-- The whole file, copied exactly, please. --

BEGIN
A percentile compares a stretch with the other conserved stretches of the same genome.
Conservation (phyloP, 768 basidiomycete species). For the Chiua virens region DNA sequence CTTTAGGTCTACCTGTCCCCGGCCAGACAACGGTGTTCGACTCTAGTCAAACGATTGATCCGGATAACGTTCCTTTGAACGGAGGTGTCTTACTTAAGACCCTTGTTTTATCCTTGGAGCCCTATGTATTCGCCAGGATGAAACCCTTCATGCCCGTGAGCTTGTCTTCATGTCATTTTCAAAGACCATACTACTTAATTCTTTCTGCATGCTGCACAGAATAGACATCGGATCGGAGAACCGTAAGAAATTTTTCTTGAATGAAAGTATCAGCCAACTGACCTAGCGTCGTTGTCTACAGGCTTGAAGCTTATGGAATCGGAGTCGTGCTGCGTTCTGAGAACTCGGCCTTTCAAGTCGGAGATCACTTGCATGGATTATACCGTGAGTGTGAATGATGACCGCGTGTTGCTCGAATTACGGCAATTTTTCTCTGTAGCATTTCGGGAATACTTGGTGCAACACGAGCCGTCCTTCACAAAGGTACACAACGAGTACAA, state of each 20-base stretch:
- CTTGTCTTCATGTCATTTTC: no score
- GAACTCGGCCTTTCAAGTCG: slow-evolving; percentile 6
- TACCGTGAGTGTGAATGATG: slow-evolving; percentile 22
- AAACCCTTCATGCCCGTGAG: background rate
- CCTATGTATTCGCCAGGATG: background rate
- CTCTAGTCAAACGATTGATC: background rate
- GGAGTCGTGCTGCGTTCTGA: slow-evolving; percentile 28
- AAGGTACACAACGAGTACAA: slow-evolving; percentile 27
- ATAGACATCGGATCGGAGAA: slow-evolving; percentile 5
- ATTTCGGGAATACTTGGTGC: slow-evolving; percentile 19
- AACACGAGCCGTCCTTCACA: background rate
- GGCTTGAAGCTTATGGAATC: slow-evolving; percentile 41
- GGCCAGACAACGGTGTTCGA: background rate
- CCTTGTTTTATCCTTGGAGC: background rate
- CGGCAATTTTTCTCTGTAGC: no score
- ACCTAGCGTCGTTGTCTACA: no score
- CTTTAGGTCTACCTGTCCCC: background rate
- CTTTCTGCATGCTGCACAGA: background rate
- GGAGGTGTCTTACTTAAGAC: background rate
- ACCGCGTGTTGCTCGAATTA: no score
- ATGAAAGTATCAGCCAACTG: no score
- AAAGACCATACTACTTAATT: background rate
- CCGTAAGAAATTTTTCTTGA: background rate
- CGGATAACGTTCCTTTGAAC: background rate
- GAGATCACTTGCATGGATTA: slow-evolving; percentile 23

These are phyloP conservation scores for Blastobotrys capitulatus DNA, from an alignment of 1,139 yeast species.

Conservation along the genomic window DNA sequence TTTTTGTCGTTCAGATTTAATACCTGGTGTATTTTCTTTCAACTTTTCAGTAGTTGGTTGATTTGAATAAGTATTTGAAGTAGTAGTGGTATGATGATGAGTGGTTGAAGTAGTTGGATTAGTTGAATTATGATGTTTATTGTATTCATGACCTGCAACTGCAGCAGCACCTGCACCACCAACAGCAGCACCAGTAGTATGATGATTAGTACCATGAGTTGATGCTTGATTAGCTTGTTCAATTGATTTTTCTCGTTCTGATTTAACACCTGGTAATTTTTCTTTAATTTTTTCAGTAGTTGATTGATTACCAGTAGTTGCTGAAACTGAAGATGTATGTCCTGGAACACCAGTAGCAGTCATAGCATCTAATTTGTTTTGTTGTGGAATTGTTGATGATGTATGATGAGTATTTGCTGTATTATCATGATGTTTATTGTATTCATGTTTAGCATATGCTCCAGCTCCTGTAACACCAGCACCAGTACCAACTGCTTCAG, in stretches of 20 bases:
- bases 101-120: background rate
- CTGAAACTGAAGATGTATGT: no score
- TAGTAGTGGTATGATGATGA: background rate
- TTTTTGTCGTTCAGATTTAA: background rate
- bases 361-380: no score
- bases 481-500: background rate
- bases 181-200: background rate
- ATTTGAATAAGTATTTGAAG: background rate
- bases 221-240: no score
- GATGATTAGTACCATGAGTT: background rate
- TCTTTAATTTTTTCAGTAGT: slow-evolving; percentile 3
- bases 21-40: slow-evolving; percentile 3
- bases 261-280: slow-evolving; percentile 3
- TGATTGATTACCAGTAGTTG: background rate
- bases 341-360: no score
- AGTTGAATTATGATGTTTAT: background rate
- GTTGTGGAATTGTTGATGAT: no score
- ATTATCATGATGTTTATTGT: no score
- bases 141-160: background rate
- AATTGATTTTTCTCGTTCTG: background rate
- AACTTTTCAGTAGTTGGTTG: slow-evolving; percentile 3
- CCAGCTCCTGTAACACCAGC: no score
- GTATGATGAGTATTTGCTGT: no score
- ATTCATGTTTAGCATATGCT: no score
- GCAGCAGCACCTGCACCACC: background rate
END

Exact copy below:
A percentile compares a stretch with the other conserved stretches of the same genome.
Conservation (phyloP, 768 basidiomycete species). For the Chiua virens region DNA sequence CTTTAGGTCTACCTGTCCCCGGCCAGACAACGGTGTTCGACTCTAGTCAAACGATTGATCCGGATAACGTTCCTTTGAACGGAGGTGTCTTACTTAAGACCCTTGTTTTATCCTTGGAGCCCTATGTATTCGCCAGGATGAAACCCTTCATGCCCGTGAGCTTGTCTTCATGTCATTTTCAAAGACCATACTACTTAATTCTTTCTGCATGCTGCACAGAATAGACATCGGATCGGAGAACCGTAAGAAATTTTTCTTGAATGAAAGTATCAGCCAACTGACCTAGCGTCGTTGTCTACAGGCTTGAAGCTTATGGAATCGGAGTCGTGCTGCGTTCTGAGAACTCGGCCTTTCAAGTCGGAGATCACTTGCATGGATTATACCGTGAGTGTGAATGATGACCGCGTGTTGCTCGAATTACGGCAATTTTTCTCTGTAGCATTTCGGGAATACTTGGTGCAACACGAGCCGTCCTTCACAAAGGTACACAACGAGTACAA, state of each 20-base stretch:
- CTTGTCTTCATGTCATTTTC: no score
- GAACTCGGCCTTTCAAGTCG: slow-evolving; percentile 6
- TACCGTGAGTGTGAATGATG: slow-evolving; percentile 22
- AAACCCTTCATGCCCGTGAG: background rate
- CCTATGTATTCGCCAGGATG: background rate
- CTCTAGTCAAACGATTGATC: background rate
- GGAGTCGTGCTGCGTTCTGA: slow-evolving; percentile 28
- AAGGTACACAACGAGTACAA: slow-evolving; percentile 27
- ATAGACATCGGATCGGAGAA: slow-evolving; percentile 5
- ATTTCGGGAATACTTGGTGC: slow-evolving; percentile 19
- AACACGAGCCGTCCTTCACA: background rate
- GGCTTGAAGCTTATGGAATC: slow-evolving; percentile 41
- GGCCAGACAACGGTGTTCGA: background rate
- CCTTGTTTTATCCTTGGAGC: background rate
- CGGCAATTTTTCTCTGTAGC: no score
- ACCTAGCGTCGTTGTCTACA: no score
- CTTTAGGTCTACCTGTCCCC: background rate
- CTTTCTGCATGCTGCACAGA: background rate
- GGAGGTGTCTTACTTAAGAC: background rate
- ACCGCGTGTTGCTCGAATTA: no score
- ATGAAAGTATCAGCCAACTG: no score
- AAAGACCATACTACTTAATT: background rate
- CCGTAAGAAATTTTTCTTGA: background rate
- CGGATAACGTTCCTTTGAAC: background rate
- GAGATCACTTGCATGGATTA: slow-evolving; percentile 23

These are phyloP conservation scores for Blastobotrys capitulatus DNA, from an alignment of 1,139 yeast species.

Conservation along the genomic window DNA sequence TTTTTGTCGTTCAGATTTAATACCTGGTGTATTTTCTTTCAACTTTTCAGTAGTTGGTTGATTTGAATAAGTATTTGAAGTAGTAGTGGTATGATGATGAGTGGTTGAAGTAGTTGGATTAGTTGAATTATGATGTTTATTGTATTCATGACCTGCAACTGCAGCAGCACCTGCACCACCAACAGCAGCACCAGTAGTATGATGATTAGTACCATGAGTTGATGCTTGATTAGCTTGTTCAATTGATTTTTCTCGTTCTGATTTAACACCTGGTAATTTTTCTTTAATTTTTTCAGTAGTTGATTGATTACCAGTAGTTGCTGAAACTGAAGATGTATGTCCTGGAACACCAGTAGCAGTCATAGCATCTAATTTGTTTTGTTGTGGAATTGTTGATGATGTATGATGAGTATTTGCTGTATTATCATGATGTTTATTGTATTCATGTTTAGCATATGCTCCAGCTCCTGTAACACCAGCACCAGTACCAACTGCTTCAG, in stretches of 20 bases:
- bases 101-120: background rate
- CTGAAACTGAAGATGTATGT: no score
- TAGTAGTGGTATGATGATGA: background rate
- TTTTTGTCGTTCAGATTTAA: background rate
- bases 361-380: no score
- bases 481-500: background rate
- bases 181-200: background rate
- ATTTGAATAAGTATTTGAAG: background rate
- bases 221-240: no score
- GATGATTAGTACCATGAGTT: background rate
- TCTTTAATTTTTTCAGTAGT: slow-evolving; percentile 3
- bases 21-40: slow-evolving; percentile 3
- bases 261-280: slow-evolving; percentile 3
- TGATTGATTACCAGTAGTTG: background rate
- bases 341-360: no score
- AGTTGAATTATGATGTTTAT: background rate
- GTTGTGGAATTGTTGATGAT: no score
- ATTATCATGATGTTTATTGT: no score
- bases 141-160: background rate
- AATTGATTTTTCTCGTTCTG: background rate
- AACTTTTCAGTAGTTGGTTG: slow-evolving; percentile 3
- CCAGCTCCTGTAACACCAGC: no score
- GTATGATGAGTATTTGCTGT: no score
- ATTCATGTTTAGCATATGCT: no score
- GCAGCAGCACCTGCACCACC: background rate